Additionally, the spectrum of stands representing this association in Virginia shows a clear elevation gradient, with Symplocarpus foetidus and Fraxinus nigra decreasing in frequency and abundance and Betula alleghaniensis assuming codominance as elevation increases. In landscapes with suitably base-rich substrates such as Catoctin metabasalt, this type may intergrade with the higher elevation Tsuga canadensis - Betula alleghaniensis / Veratrum viride - Carex scabrata - Oclemena acuminata Swamp Forest (CEGL008533) in a transitional zone from about 760 to 900 m (2500-3000 feet) elevation.


Vegetation Hierarchy
Class 1 - Forest & Woodland
Subclass 1.B - Temperate & Boreal Forest & Woodland
Formation 1.B.3 - Temperate Flooded & Swamp Forest
Division 1.B.3.Na - Eastern North American-Great Plains Flooded & Swamp Forest
Macrogroup Laurentian-Acadian-North Atlantic Coastal Flooded & Swamp Forest
Group Laurentian-Acadian-Appalachian Acidic Swamp
Alliance Northeastern Red Maple - Green Ash Swamp Forest

This is the revised vegetation hierarchy. For more information see Classification Sources and usnvc.org.

Similar Associations
Unique Identifier Name
CEGL007046 Acer rubrum - Fraxinus pennsylvanica / Lindera benzoin / Osmunda regalis - Pedicularis lanceolata Seep Forest
CEGL007441 Fraxinus nigra - Acer rubrum / Rhamnus alnifolia / Carex leptalea Swamp Forest
CEGL007853 Acer rubrum - Nyssa sylvatica / Ilex verticillata - Vaccinium fuscatum / Osmunda cinnamomea Seep Forest



Related Concepts from Other Classifications

Related Subnational Community Units
These data are subject to substantial ongoing revision and may be out of date for some states.
In the U.S., contact the state Heritage Program for the most complete and up-to-date information at: http://www.natureserve.org/natureserve-network.
Information from programs in other jurisdictions will be posted when they are made available.
Subnation Concept Name Relationship to Standard Confidence Reference
Delaware Central Appalachian Basic Seepage Swamp Equivalent Certain Coxe 2009
Maryland Fraxinus nigra - Liriodendron tulipifera - Acer rubrum / Caltha palustris - Carex bromoides Forest Equivalent Certain Harrison 2011


Other Related Concepts
Related Concept Name: Acer rubrum - Betula alleghaniensis - Fraxinus (americana, nigra) / Carex bromoides Forest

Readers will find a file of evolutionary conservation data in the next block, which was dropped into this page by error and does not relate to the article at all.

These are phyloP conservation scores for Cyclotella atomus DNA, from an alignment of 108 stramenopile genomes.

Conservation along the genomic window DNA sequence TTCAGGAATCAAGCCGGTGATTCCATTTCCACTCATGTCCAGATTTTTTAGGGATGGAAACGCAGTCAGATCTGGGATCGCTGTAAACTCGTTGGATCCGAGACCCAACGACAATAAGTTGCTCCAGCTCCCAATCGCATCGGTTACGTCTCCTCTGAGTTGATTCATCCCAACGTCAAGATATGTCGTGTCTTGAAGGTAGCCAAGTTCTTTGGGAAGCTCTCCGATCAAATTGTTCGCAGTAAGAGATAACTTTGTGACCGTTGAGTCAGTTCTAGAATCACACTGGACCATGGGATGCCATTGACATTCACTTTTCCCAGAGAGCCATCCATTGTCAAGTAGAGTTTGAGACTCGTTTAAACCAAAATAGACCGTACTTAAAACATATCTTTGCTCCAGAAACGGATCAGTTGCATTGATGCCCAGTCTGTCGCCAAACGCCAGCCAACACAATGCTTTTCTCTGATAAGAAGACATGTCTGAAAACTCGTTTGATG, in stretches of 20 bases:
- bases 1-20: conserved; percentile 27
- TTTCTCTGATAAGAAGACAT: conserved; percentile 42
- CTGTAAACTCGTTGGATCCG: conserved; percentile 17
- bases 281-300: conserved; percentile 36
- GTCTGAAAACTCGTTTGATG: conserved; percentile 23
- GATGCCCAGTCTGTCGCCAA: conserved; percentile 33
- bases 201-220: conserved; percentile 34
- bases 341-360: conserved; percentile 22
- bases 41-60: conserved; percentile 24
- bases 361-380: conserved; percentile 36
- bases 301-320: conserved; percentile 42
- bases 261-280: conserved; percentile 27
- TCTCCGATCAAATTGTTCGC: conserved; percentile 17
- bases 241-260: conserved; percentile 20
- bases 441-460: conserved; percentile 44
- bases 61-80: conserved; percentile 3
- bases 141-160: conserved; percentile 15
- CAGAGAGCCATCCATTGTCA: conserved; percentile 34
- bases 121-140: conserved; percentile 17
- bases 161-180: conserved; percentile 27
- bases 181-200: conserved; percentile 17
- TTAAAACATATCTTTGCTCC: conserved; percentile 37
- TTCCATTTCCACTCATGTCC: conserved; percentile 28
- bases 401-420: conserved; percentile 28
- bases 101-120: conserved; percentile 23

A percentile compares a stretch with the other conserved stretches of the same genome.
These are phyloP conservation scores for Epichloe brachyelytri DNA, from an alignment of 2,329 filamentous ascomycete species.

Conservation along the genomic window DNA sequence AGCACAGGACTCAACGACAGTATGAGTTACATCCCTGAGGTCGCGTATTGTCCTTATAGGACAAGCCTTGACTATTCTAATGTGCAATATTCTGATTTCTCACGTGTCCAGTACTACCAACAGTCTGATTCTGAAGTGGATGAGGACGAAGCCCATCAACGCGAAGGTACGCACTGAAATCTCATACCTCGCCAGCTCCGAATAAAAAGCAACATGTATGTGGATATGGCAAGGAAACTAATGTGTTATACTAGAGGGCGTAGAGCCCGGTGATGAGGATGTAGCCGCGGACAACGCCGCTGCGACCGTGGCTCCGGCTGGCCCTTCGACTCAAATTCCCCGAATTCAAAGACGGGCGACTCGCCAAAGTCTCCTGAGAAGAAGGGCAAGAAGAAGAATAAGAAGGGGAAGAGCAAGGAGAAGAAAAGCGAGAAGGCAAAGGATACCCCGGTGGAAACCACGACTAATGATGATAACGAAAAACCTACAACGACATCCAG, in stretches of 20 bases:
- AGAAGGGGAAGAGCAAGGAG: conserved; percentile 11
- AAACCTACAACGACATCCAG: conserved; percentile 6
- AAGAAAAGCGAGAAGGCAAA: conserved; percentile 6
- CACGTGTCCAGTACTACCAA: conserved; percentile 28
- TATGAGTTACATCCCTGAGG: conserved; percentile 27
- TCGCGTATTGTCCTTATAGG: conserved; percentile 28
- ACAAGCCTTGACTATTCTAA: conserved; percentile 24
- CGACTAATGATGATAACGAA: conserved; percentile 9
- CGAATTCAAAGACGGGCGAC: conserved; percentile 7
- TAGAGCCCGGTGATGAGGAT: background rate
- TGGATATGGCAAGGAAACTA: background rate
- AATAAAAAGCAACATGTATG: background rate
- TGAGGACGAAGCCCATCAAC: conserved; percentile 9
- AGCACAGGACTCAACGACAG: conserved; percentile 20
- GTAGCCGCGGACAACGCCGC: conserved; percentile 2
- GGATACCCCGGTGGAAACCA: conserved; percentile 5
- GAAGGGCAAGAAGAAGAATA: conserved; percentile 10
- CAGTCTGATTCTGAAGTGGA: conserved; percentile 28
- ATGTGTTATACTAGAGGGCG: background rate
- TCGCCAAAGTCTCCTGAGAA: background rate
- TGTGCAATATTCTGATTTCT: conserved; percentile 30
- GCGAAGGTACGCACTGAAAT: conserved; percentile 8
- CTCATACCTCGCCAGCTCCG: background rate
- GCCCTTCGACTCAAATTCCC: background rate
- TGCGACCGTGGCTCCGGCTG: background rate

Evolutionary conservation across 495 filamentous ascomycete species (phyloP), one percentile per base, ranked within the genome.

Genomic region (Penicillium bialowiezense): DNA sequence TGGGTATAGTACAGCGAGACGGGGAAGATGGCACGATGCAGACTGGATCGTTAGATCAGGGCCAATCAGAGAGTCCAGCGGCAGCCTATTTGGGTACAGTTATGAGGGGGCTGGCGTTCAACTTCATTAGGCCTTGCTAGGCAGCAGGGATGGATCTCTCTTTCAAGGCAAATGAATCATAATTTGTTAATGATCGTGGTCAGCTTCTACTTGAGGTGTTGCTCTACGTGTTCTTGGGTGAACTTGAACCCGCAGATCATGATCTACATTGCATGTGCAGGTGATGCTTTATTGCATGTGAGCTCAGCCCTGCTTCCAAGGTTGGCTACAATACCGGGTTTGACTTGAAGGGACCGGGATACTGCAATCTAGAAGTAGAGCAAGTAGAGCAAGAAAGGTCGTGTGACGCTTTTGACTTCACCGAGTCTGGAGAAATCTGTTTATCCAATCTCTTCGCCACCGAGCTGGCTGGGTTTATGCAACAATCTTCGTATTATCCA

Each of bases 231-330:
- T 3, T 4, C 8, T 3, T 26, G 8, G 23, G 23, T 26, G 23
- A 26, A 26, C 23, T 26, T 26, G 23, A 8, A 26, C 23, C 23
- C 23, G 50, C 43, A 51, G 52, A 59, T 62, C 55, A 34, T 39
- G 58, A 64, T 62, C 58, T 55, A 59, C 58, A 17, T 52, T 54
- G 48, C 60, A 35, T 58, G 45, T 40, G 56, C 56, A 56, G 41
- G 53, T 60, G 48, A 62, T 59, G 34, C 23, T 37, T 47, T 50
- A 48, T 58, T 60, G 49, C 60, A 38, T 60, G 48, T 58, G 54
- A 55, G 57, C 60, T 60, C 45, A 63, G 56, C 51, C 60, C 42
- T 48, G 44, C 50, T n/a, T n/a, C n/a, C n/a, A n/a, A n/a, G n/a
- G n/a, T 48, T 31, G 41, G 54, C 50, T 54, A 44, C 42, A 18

Relationship: = - Equivalent
Reference: Young, J., G. Fleming, P. Townsend, and J. Foster. 2007a. Vegetation of Shenandoah National Park in relation to environmental gradients. Final Report, volume 1.1. Unpublished report submitted to the U.S. Department of the Interior, National Park Service. 103 pp. plus appendices and GIS products.
Related Concept Name: Acer rubrum - Fraxinus americana - Fraxinus nigra - (Betula alleghaniensis) / Veratrum viride - Carex bromoides Forest
Relationship: = - Equivalent
Reference: Fleming, G. P., P. P. Coulling, K. D. Patterson, and K. Taverna. 2006. The natural communities of Virginia: Classification of ecological community groups. Second approximation. Version 2.2. Virginia Department of Conservation and Recreation, Division of Natural Heritage, Richmond. [http://www.dcr.virginia.gov/natural_heritage/ncTIV.shtml]
Related Concept Name: Acer rubrum - Fraxinus americana - Fraxinus nigra / Carex bromoides - Carex prasina - (Caltha palustris) Forest
Relationship: = - Equivalent
Reference: Fleming, G. P., and P. P. Coulling. 2001. Ecological communities of the George Washington and Jefferson national forests, Virginia. Preliminary classification and description of vegetation types. Virginia Department of Conservation and Recreation, Division of Natural Heritage, Richmond, VA. 317 pp.
Related Concept Name: Acer rubrum - Fraxinus nigra / Caltha palustris - Carex bromoides Forest
Relationship: = - Equivalent
Reference: Fleming, G. P. 1999. Plant communities of limestone, dolomite, and other calcareous substrates in the George Washington and Jefferson national forests, Virginia. Natural Heritage Technical Report 99-4. Virginia Department of Conservation and Recreation, Division of Natural Heritage, Richmond. Unpublished report submitted to the USDA Forest Service. 218 pp. plus appendices.